In an experiment reported many years ago a pencil of light was shone through a tank. The resident goldfish chose to swim back and forth through the beam. This was interpreted as evidence of an appetite, perhaps a need, for sensory stimulation. If it could, the goldfish too might pay good money to be dropped from a great height or whirled through the air. Fairground music and flashing lights add to the experience of the big wheel, the long fall, the carousel, the dodgem and the rollercoaster, but they aren’t essential: bungee jumpers take the drop with no more than the cheers of friends, and skiers slide down mountains in silence.
In Winter Wonderland in Hyde Park until 3 January a full range of kinetic pleasures is available. The 66-metre Power Tower offers the simplest, free fall: you are strapped into a seat, hauled to the top of the tower and dropped. Rollercoasters transfer g-force through various degrees of torque, and the ancient thrill of a fast glide is available on the ice rink. If you want a fearful thrill of another sort there are various chambers that promise unnamed horrors (while signalling that it’s all a joke). At night, when bright lights on roundabouts and rides are all you can see, when the smell of onions and sausages from stalls in the German Market activates another set of sensory receptors, the daytime world is lost in the surrounding darkness. If you are too poor or timid (or, in my case, old and creaky) to try the attractions you can still watch.
Watching other human beings challenge gravity is not a new sport. The crowds who gathered to see the first ascents by balloon were immense: many paid to be close to the launch, even though the balloon would rise quickly and be visible almost at once to any who cared to look up. The absurd death that was the fate of a man who tried, and failed, to fly from the Eiffel Tower was caught by an early cinematographer. Over the decades, equally absurd but, astonishingly, not always fatal trips by barrel over Niagara Falls have been a regular crowd-pleasing event. Images of floating astronauts have done more for the public acceptance of Nasa’s budgets than zero-gravity scientific experiments. A couple of hundred thousand dollars will now buy you the promise of a trip on Virgin Galactic’s SpaceShipTwo.
After a morning among the rides in Hyde Park I went to catch the last days of the Anish Kapoor exhibition at the Royal Academy. A long queue led to galleries where it was easy to feel you were among a fairground crowd, or visitors to a natural phenomenon – a geyser, say – or a group seeing off an early balloonist. The atmosphere was cheerful, there were smiles, even laughter. Nobody asked what it all meant. Kapoor’s huge, trundling block of red wax is drawn very, very slowly through the high arched doorways of the main galleries; his pneumatic canon launches wet red projectiles into the corner of another gallery; tall mirrored slabs curve to enlarge or reduce the passer-by; close-spaced palettes are loaded waist-high with piles of grey gut-like extrusions. None of these makes a claim on sentiment or intellect.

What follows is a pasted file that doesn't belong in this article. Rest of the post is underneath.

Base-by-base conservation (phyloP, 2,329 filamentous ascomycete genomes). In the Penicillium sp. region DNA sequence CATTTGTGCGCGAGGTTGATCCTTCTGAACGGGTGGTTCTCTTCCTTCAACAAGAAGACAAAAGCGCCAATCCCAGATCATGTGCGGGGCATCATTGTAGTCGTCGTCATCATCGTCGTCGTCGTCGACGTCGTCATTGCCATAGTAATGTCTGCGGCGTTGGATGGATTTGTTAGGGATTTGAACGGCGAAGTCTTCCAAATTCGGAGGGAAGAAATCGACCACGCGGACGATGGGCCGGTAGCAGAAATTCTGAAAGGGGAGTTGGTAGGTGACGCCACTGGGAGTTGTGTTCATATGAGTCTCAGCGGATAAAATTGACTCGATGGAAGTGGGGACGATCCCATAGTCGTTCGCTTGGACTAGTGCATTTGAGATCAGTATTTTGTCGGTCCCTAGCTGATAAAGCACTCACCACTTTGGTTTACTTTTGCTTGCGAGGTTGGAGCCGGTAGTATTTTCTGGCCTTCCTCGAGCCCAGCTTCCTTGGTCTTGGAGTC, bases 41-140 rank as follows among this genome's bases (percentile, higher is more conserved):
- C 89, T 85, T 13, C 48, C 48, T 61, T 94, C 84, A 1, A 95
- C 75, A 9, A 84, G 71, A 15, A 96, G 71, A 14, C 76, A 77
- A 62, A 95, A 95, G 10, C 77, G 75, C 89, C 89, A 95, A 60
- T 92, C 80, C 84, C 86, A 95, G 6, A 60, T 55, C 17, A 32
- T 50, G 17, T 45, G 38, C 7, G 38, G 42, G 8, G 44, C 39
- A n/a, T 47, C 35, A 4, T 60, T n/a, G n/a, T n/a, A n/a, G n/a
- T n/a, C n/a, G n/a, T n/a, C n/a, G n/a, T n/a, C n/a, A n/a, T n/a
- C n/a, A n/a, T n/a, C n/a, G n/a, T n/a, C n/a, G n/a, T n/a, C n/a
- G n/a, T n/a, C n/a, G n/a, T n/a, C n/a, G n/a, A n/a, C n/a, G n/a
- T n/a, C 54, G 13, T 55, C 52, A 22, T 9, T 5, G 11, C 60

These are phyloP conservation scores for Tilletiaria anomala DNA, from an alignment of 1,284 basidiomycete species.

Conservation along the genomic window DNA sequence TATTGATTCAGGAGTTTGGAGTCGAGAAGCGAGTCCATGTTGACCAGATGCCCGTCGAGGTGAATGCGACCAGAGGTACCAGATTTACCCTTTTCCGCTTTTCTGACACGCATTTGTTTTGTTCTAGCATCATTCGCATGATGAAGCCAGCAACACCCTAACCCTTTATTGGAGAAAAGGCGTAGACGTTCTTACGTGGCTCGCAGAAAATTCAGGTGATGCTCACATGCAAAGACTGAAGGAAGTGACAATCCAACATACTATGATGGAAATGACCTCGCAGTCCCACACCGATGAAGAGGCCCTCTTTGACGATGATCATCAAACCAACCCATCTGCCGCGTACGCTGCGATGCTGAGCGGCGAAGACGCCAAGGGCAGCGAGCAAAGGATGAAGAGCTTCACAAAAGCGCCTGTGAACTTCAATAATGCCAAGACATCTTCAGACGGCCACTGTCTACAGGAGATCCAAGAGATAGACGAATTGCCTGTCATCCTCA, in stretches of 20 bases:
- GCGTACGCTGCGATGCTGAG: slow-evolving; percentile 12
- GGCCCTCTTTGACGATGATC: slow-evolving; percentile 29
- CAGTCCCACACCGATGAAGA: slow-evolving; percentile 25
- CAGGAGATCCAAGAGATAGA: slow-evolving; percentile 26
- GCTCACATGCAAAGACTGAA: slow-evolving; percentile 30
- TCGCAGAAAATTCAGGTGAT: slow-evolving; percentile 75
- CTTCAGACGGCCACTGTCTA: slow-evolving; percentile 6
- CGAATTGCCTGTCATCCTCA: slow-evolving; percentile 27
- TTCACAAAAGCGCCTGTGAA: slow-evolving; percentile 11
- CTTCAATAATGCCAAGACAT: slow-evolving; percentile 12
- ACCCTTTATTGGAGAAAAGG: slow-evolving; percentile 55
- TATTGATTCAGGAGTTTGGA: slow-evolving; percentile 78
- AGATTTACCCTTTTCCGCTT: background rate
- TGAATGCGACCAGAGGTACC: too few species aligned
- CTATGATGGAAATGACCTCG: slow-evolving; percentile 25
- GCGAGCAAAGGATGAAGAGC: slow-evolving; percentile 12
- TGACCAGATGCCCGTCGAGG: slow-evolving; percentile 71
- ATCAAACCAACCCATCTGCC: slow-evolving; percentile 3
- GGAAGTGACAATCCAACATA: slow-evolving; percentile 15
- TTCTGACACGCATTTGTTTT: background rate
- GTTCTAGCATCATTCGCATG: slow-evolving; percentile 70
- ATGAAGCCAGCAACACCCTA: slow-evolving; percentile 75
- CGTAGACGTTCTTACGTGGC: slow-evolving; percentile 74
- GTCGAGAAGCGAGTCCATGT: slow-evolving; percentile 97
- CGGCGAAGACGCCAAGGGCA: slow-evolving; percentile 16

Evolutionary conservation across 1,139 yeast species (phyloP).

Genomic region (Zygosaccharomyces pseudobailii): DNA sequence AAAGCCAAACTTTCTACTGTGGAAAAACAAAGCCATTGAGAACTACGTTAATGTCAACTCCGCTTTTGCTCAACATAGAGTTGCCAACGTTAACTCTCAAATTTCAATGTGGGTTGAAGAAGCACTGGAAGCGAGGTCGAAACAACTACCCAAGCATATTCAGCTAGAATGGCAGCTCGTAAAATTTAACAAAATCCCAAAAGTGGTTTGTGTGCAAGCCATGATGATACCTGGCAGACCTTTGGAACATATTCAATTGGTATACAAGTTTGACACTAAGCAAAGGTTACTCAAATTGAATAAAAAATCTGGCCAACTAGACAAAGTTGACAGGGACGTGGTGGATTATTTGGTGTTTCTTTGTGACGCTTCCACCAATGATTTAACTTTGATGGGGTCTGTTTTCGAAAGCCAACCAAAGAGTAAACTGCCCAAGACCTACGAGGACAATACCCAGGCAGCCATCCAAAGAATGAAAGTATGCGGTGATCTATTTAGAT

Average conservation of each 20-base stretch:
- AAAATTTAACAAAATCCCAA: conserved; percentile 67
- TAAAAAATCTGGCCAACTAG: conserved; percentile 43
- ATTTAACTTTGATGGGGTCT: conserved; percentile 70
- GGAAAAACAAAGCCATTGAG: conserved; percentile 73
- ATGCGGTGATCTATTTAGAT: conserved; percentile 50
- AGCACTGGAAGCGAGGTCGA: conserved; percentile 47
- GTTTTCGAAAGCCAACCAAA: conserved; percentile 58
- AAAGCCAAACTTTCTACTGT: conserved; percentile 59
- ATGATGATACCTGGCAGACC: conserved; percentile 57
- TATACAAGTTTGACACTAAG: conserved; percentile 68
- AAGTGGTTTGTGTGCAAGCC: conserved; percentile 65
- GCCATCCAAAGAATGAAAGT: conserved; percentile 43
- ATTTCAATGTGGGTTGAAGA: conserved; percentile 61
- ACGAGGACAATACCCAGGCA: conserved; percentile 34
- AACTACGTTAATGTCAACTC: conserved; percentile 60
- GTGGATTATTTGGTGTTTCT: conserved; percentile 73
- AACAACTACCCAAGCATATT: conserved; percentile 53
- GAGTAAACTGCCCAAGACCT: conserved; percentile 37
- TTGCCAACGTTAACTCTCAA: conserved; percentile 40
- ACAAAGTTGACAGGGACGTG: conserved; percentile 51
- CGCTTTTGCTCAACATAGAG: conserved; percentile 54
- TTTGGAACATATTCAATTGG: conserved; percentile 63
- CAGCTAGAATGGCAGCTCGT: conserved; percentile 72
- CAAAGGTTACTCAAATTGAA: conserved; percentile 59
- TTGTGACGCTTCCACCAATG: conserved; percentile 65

Nor, of course, does the Power Tower. But the fairground supplies higher peaks of raw sensation: you hear it in the shrieks from the big dipper and squeals from the ghost house, you see it in the tears of the children who want to escape from the merry-go-round. When art is pushed into finding its audience among those with an appetite for pure sensation – not just the gross sensations of the paint-filled pop gun but the quieter but still content-free manifestations of the higher fairground art in the Turbine Hall in Tate Modern – it invites comparison with the aspects of reality that in the past would have been called sublime. To enter into direct competition with a big waterfall, or the excavations of an iron ore mine, or a blast furnace seen by night, or (something I once saw) a whole factory hall stained by a dusting of blue pigment, is a challenge even large-scale land art can find it hard to meet. Kapoor’s polished steel sculptures are prodigies of industrial metalwork, and while part of the attraction of Richard Serra’s huge steel slabs comes from an awe like that one feels in treading the narrow defile of a river-cut canyon, the challenge they offer to ideas about the limits of human powers of fabrication is part of it too.
When visual art turns to the primitive fears and thrills of the fairground it pays for the strong sensations it offers by narrowing its intellectual range. Kapoor’s mirror sculptures bring to mind the ultimate in polished surfaces – the mirrors of great telescopes. The Hubble telescope’s view from beyond the veil of the atmosphere is perhaps the greatest gift space engineering has brought us – whether one thinks of it as science or as art. The Hubble mirror – even the drama of the error in its configuration that brought a human dimension to the story – is, like Kapoor’s metal sculpture, a thing to wonder at. But the knowledge that it has been used to test ideas about the cosmos is part of that wonder. When it comes to ideas the fairground art of pure sensation hasn’t much to offer.
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